Dissolve by Sherwin Bitsui

Reviewed by Taylor H (Library Staff)

Dissolve by Sherwin Bitsui is a collection of poems that gave me mixed feelings. The imagery Bitsui uses is unique, and the language of each poem is rich and thought-provoking. Over and over, I found myself drawn to particular lines. For example: “No language but its rind/crackling in the past tense” (p. 7). And: “We remember their footsteps/moored in glass jars” (p. 56). There are so many beautiful lines like these throughout the collection. My favorite lines appear on page 14: “The flattened field is chandeliered/by desert animal constellations.” I always enjoy reading poetry that makes me think, Wow, I wish I could write a line like that.

My main complaint, however, is that the message is often lost in the language. Sometimes the joy of reading poetry is creating your own meaning from the words, but I do wish I had a greater sense of what Bitsui wants a reader to see from each poem. I also felt that the collection was bogged down by adjectives at times. Poetry can be written to be wordplay rather than having some deeper meaning, but I don’t think that was the goal with this book. Some lines and stanzas felt clogged and a bit “wordy.” For example: “A hovering smear/trailing desert washes/fenced in with a murder of mirrors/illumines the eating growing over us” (p. 21). I couldn’t grasp what this is supposed to mean, and I found myself tripping over the words. Furthermore, none of the individual poems have titles. While this can be an artistic choice for poets, giving the poems title probably would have cleared up at least some of the abstraction throughout the collection.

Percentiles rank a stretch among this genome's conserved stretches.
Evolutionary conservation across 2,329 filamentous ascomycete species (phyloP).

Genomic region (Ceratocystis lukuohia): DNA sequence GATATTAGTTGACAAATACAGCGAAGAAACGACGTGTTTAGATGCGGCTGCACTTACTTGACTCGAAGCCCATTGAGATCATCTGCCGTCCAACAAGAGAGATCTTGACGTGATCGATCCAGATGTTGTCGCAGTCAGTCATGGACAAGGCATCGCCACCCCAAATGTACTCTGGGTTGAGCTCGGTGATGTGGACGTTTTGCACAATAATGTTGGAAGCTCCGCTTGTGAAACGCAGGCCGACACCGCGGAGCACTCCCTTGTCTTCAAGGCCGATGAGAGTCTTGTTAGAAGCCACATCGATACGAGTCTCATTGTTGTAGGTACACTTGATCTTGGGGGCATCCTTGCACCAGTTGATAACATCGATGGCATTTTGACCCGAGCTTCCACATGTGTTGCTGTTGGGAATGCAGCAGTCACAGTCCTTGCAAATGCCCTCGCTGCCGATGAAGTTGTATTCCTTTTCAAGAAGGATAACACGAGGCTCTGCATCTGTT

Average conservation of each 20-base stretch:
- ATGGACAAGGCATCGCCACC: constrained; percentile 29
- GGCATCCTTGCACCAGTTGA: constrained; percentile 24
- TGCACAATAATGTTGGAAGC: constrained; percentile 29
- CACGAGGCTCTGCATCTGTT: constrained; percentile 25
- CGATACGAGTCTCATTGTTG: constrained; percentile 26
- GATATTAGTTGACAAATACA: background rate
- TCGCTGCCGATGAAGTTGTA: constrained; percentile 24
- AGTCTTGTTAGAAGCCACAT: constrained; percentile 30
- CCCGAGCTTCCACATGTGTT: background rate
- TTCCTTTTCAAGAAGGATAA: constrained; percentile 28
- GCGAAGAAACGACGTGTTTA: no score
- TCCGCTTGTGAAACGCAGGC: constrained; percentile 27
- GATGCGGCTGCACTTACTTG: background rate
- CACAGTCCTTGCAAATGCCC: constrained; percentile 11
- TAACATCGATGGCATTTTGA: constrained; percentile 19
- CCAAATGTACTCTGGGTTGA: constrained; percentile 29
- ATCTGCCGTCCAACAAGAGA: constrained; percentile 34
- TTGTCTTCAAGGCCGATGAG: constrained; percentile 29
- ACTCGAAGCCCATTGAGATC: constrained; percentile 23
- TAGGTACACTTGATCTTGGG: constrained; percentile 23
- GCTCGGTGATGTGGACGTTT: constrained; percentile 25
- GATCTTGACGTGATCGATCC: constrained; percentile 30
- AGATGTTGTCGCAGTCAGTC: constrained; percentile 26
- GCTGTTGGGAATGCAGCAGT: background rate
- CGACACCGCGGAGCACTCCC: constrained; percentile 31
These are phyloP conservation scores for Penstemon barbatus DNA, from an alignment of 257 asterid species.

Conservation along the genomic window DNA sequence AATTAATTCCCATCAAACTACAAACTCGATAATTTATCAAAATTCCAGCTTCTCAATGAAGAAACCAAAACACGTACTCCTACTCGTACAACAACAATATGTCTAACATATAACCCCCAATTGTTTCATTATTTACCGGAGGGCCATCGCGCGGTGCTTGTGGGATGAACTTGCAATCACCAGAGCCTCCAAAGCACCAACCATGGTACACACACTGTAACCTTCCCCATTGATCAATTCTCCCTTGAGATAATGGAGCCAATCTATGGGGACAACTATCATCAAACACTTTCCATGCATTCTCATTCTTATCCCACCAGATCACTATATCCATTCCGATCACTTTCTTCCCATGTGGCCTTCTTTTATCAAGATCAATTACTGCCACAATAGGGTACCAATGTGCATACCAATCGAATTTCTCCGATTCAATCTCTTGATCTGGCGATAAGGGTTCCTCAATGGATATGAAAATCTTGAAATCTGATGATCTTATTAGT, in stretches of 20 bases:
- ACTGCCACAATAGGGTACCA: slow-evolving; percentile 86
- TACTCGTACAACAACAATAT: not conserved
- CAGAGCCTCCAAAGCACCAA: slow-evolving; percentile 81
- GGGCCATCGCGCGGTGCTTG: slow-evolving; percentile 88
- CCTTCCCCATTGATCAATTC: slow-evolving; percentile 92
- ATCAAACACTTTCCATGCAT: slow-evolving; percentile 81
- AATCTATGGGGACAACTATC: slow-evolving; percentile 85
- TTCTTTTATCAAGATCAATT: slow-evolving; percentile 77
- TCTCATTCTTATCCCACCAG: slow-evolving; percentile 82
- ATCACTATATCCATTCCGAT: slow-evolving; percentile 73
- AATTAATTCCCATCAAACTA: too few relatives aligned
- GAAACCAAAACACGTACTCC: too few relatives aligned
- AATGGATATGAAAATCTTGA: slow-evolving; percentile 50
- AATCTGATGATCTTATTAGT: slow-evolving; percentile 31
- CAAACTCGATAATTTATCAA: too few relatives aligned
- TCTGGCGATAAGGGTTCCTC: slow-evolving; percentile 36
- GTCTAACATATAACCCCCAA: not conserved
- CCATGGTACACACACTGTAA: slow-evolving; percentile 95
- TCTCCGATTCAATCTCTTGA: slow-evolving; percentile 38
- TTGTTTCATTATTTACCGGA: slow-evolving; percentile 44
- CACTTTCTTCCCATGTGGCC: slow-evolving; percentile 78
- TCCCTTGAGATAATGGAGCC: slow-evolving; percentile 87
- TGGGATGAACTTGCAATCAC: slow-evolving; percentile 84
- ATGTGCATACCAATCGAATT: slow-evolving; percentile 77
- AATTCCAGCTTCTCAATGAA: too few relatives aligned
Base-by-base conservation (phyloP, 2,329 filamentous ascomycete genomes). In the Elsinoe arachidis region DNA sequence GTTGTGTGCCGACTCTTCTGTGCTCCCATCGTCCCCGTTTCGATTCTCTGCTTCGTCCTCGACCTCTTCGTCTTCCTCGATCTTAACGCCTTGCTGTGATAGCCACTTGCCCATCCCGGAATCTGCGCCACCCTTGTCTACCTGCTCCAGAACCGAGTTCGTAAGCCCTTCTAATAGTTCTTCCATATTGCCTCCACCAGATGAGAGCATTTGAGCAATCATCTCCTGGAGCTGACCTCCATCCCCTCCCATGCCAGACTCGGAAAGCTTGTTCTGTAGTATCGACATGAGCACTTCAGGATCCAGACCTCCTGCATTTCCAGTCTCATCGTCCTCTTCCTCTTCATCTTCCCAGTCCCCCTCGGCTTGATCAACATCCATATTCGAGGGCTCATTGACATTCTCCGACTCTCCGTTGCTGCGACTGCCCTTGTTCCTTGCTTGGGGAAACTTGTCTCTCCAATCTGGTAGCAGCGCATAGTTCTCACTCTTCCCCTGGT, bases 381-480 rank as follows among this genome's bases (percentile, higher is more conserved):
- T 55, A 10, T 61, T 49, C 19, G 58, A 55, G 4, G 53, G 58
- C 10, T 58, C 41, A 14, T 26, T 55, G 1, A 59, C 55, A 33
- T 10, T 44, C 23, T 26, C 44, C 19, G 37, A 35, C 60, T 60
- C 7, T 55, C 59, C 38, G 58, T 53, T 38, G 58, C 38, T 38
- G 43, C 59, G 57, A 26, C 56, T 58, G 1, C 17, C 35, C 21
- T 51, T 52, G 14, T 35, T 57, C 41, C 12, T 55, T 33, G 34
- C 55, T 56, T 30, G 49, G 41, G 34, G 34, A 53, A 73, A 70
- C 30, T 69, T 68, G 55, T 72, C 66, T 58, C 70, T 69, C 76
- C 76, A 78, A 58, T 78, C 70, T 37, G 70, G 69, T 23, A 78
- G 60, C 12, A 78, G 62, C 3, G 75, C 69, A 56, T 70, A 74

Overall, though, I enjoyed Bitsui’s imaginative use of language. I tried to suspend the need to know exactly what was going on, which allowed me to appreciate the precision of Bitsui’s word choice and originality of the images. Bitsui’s poems are examples of just how vivid language can be.

Located in Adult Nonfiction (811.6 BIT)

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